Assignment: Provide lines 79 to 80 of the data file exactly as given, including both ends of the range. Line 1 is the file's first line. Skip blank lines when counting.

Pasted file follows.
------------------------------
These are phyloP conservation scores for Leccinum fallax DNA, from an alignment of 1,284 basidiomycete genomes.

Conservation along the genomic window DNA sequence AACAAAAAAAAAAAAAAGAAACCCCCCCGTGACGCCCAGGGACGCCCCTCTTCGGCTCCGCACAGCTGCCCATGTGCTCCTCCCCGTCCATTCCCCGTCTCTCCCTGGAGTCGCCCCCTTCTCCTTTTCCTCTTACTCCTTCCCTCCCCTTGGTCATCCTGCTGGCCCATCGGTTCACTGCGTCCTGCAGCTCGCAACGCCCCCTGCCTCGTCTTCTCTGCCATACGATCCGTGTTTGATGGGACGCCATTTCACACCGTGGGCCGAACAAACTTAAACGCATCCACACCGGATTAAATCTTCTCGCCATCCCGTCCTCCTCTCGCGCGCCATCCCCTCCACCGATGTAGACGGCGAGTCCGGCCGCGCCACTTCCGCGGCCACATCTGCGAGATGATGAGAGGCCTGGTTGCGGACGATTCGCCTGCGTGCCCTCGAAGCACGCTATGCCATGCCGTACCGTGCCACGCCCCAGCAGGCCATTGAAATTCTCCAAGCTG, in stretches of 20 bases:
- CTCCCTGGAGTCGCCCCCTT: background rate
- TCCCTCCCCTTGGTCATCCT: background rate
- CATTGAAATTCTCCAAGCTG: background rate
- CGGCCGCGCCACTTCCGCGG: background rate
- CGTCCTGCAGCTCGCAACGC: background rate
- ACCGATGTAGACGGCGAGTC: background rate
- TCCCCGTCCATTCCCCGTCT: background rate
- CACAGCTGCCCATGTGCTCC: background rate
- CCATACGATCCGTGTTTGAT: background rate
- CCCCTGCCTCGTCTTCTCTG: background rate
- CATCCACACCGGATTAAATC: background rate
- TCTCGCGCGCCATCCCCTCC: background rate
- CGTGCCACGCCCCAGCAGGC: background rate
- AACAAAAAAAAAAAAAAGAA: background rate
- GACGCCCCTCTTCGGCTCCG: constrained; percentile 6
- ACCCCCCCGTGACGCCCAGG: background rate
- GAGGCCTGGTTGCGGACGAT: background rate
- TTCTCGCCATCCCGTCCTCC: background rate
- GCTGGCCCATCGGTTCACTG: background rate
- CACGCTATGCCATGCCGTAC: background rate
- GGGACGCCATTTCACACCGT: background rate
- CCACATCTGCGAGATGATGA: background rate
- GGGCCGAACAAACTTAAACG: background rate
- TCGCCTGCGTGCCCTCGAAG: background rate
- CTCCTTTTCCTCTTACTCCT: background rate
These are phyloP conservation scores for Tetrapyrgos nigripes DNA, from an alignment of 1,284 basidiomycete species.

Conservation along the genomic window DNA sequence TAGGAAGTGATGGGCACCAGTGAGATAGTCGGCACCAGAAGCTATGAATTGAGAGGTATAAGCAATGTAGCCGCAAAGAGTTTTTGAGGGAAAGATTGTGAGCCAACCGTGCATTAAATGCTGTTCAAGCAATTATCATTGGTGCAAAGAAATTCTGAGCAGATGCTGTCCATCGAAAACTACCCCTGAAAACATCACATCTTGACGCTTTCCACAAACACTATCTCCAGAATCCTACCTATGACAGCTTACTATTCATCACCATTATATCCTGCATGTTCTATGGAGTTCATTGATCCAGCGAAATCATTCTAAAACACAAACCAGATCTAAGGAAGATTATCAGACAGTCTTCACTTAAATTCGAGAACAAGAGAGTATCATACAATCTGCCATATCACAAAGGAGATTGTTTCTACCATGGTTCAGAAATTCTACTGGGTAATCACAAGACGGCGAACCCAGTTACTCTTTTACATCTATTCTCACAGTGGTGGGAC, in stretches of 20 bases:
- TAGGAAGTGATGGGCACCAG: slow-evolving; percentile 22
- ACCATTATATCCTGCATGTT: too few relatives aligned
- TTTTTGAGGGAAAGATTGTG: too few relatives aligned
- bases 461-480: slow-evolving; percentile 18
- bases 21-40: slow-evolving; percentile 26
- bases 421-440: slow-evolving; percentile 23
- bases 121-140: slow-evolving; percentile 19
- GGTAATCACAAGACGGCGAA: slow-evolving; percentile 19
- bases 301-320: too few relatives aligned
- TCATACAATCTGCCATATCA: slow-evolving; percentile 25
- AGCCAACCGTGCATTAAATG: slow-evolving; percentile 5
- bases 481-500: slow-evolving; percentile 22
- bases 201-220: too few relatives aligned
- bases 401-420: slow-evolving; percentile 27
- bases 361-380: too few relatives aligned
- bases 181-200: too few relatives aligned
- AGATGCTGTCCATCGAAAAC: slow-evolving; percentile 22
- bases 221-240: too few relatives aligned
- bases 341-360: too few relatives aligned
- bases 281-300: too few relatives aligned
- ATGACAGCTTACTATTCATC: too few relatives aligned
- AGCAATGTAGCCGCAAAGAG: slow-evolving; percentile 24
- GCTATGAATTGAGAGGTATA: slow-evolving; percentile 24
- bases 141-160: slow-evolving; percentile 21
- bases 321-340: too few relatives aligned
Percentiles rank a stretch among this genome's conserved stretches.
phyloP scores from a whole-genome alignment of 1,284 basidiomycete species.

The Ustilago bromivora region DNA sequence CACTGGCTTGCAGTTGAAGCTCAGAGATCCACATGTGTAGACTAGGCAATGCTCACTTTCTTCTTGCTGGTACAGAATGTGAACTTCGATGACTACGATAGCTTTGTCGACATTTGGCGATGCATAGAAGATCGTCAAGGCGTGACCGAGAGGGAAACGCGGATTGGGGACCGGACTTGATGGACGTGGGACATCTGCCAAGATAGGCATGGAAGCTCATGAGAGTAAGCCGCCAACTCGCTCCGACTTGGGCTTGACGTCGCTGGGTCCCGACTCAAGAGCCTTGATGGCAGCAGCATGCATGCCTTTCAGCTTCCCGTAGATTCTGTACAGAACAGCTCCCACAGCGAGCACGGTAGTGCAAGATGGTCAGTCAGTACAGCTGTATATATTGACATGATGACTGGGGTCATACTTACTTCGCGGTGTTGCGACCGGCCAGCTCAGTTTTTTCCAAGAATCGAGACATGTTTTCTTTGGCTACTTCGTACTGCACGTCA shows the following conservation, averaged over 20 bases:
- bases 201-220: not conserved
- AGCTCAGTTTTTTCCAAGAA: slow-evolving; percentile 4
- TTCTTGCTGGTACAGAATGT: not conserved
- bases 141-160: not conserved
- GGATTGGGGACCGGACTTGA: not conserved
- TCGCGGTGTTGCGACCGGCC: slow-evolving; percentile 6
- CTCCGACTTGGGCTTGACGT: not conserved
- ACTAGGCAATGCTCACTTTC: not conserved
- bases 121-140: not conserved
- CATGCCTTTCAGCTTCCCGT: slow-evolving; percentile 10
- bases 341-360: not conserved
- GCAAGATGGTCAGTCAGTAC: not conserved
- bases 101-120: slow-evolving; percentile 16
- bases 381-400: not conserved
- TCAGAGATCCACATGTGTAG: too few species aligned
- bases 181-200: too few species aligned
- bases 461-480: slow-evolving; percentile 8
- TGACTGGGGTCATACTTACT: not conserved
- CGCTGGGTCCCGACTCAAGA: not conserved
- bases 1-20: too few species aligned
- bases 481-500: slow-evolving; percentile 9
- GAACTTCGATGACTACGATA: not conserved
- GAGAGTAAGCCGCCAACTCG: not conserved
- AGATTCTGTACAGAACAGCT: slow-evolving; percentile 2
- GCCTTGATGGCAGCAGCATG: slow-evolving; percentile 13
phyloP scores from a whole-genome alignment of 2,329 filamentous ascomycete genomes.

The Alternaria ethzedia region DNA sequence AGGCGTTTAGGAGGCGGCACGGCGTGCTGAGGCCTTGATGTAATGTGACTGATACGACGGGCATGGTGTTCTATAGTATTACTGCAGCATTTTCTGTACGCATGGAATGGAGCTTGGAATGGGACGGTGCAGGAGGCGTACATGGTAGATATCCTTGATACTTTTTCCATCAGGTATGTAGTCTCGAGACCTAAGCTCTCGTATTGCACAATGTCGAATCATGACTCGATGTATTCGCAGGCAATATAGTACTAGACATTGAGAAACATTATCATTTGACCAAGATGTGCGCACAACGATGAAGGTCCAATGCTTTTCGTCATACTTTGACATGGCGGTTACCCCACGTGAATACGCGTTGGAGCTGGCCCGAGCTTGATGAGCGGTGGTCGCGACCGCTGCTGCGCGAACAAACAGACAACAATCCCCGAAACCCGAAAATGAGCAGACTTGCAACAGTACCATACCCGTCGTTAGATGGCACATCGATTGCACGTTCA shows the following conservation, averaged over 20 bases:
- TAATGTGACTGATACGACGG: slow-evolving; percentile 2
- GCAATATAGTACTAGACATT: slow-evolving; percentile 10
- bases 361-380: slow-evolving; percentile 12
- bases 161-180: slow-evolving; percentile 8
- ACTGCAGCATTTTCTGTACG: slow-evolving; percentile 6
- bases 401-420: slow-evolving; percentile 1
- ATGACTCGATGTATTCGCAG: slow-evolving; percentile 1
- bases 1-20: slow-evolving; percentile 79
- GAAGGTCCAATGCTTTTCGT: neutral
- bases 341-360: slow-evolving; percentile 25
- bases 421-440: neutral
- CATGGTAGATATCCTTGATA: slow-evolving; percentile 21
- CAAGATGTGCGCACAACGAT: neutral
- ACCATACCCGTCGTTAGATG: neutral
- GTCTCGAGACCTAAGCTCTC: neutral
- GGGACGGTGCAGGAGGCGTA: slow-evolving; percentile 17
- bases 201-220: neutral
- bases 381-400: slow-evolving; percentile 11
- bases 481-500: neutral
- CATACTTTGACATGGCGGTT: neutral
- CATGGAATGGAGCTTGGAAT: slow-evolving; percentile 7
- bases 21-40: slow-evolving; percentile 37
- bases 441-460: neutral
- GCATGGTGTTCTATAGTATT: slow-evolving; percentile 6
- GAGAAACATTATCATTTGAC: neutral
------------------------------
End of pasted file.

- GAACTTCGATGACTACGATA: not conserved
- GAGAGTAAGCCGCCAACTCG: not conserved